The dark, emotive heartbeat of this macabre solo is what makes it so special. A cry for beauty in the most fragile moments, expressed with every inch of the body from toe to tip of finger. It is even rumored that on her deathbed, Anna Pavlova cried out, “Prepare my swan costume.”
In 1934, Mikhail Fokine told dance critic Arnold Haskell that the meaning of The Dying Swan was not to showcase technique, but to “create the symbol of the everlasting struggle in this life and all that is mortal.” In the wake of the Covid-19 outbreak this May, ABT’s Misty Copeland and Joseph Phillips harnessed that message by (virtually) gathering 32 ballet dancers to record themselves performing the solo. The fundraising effort, aptly titled “Swans For Relief”, would benefit artists temporarily displaced by the coronavirus. Bringing together dancers isolating in 14 different countries, this Dying Swan compilation video is evidence that the historic piece continues to hold power and move its viewers, even if through a computer screen.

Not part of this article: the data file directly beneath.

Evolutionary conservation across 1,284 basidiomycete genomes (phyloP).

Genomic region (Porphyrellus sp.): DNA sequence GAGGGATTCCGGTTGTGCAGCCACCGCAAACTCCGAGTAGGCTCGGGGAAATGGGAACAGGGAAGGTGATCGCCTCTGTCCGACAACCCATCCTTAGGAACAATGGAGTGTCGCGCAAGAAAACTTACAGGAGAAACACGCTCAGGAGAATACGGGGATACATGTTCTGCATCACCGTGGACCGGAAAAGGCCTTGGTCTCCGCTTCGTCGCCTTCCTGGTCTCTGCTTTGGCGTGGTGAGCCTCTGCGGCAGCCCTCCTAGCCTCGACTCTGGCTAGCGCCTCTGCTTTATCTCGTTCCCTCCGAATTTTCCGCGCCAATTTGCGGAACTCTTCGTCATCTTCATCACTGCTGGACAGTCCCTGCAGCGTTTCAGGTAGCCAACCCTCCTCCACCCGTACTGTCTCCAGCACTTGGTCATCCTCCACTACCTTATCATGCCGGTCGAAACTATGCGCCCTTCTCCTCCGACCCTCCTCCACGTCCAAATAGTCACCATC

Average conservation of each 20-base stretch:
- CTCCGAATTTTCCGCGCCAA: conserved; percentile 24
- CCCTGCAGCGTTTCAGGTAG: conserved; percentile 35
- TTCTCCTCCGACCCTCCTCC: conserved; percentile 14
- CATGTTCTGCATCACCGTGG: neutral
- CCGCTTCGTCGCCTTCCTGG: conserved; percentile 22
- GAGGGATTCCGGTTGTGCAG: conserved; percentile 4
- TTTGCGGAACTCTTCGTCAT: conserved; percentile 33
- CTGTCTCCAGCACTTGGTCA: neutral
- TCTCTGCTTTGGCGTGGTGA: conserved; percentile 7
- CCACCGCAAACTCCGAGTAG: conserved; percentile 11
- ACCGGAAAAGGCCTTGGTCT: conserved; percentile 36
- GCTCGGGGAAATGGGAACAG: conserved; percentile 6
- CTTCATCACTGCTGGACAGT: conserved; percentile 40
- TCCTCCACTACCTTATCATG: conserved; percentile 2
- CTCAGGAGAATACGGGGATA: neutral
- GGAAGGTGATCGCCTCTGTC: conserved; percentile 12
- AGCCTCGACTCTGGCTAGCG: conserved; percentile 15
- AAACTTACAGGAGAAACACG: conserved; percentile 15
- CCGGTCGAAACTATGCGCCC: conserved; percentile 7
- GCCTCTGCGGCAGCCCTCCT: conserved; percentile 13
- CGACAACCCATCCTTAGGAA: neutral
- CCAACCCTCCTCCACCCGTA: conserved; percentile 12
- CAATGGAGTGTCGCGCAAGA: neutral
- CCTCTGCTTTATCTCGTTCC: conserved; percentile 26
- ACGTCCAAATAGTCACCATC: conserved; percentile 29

If you’ve made it this far, good on you! A little history lesson for your Monday evening. Clearly, I have had quite a bit of fun deep diving behind the wings (heh, double pun) of this brilliant solo…and I can’t wait to share why. ;) There is so much more I can (and will!) write about Dying Swan, but for now, please enjoy these photos of Anna Pavlova with her pet swan, Jack, taken in August of 1927 in her home, Ivy House, by London’s Hamstead Heath:
Without much certainty of the future, this strange year has led to a great deal of looking into the past. Comparing ancient plagues to the current pandemic, digging up old friendships during quarantine, and heck, I wrote the book on studying a past version of myself. But what about now?